The Duty to Support One's Parish
Any new document takes with it a raft of misunderstandings.One of the misunderstandings about the 1983 Code is that it apparently changed the discipline for the fulfilment of a person’s Mass obligation. However, by reference to the 1917 Code, the law did not enforce fulfilment of the Mass obligation in a person’s parish church; it merely encouraged such attendance, but it was left to the person to decide. There is a further element in all this – namely the fulfilment of the obligation on a Saturday night; and also the duty of parishioners to support (materially) their parishes. A study was made in the Zenit liturgy section by Father McNarama (Professor of Liturgy at the Regina Apostolorum University); but this has been modestly corrected by Monsignor Read in Document No.V).
Catholic Marriage Nullity Procedure: Fr Linus Nelli
Father Nelli, who studied in Rome and also took part in one of the CLS Jurisprudential Courses, is back home. He is the visiting Professor of the Oriens Theological College, Shillong; as well as teaching at the Institute of Oriental Canon Law at Dharmram Vidya Kshetram in Bangalore. He is also a Diocesan Judge. His book deals with the nullity process and will be easy to use and followed by those involved in Tribunal work in his country. Monsignor Joyce has reviewed the book at Document No.VI.
Liturgy and Law: Liturgical Law in the System of Roman Catholic Canon Law: Fr John Huels.
Father Huels needs no introduction following the collection of books that he has authored whilst being Professor of Canon Law at St Paul, University, Ottawa. The CLSN has reproduced some of his articles which appeared in Studia Canonica. His present book deals with Liturgy. Monsignor James Joyce, who reviews the book at Document No.VI, finds it easy to read, in no way legalistic, and breathes the best spirit of Canon Law.
Canonical and Pastoral Guide For Parishes [Wilson & Lafleur].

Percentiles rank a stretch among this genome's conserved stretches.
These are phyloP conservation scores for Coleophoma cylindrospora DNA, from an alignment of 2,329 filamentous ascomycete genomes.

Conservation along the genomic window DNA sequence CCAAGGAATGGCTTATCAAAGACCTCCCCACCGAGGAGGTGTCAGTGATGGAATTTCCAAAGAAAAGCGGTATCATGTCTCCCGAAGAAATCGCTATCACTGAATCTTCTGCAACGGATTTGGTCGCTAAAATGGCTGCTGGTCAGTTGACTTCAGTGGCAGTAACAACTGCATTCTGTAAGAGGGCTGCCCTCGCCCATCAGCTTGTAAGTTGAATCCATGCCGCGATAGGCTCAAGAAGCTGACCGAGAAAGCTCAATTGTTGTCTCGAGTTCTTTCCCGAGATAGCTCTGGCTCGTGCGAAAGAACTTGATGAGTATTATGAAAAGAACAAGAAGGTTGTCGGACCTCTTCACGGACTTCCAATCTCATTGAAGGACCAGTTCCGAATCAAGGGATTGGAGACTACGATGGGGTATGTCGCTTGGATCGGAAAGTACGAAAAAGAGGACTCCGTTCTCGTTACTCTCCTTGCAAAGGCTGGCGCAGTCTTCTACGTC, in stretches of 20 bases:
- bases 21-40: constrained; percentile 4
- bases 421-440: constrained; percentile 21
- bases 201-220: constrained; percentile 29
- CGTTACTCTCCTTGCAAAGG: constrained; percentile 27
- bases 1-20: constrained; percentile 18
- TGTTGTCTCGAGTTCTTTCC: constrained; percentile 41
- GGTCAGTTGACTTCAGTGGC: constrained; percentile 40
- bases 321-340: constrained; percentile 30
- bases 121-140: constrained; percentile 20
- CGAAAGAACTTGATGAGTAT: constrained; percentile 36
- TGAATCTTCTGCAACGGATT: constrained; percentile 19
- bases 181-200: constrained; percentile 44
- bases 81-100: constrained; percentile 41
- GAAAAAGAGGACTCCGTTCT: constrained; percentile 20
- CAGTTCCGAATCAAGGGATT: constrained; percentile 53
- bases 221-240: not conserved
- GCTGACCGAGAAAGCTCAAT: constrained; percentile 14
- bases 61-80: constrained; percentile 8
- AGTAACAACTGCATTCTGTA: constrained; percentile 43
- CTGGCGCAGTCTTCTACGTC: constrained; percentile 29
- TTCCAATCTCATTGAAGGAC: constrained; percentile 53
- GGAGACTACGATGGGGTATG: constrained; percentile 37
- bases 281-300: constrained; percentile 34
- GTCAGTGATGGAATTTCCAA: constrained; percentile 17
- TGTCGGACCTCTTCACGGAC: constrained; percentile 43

This very useful reference book was commissioned by the Assembly of the Quebec Catholic Bishops, with the cooperation of the Canadian Canon Law Society. Although the book is very much geared to the Canadian pastoral scene, it is certainly a useful pastoral book with many canonical references. In spite of its Canadian target, Father Peter Kitchen (who reviews the book at Document No.VI) finds it very practical and accessible; and he recommends any interested priest to have it on his book shelf “not to collect dust but to be used (even in these countries) for a variety of questions arising from practical pastoral ministry”.
In 1990 Wilson & Lafleur publishing house took up the challenge to promote Canon Law publications both in French and English.
The Code de Droit Canonique bilingue et annoté was the first book to be published. Professors Ernest Caparros, Michel Thériault and Jean Thorn took care of editing this work. Then they completed the Code of Canon Law Annotated in 1993. These two books achieved great success with numerous reprints and new editions. That convinced the management of Wilson & Lafleur that Canon Law was a field with a promising future.
The choice of a bilingual name: Gratianus rapidly won unanimous support. This was a modest way to pay homage to the great medieval Canonist.
The first books published in the Gratianus Series were part of the Annotated Legislative Texts. But as new authors joined the collection, other sub-series were created, such as the Handbooks, Research Tools and Proceedings; others such as the Notebooks, will no doubt be added.
Some of the Gratianus series:-
• Code of Canon Law Annotated (Second Edition). $115 (Can).
• Canonical and Pastoral Guide for Parishes (see Review). $29.95 (Can).
• Advocacy Vademecum (Ed. Patricia Dugan). $34.95 (Can).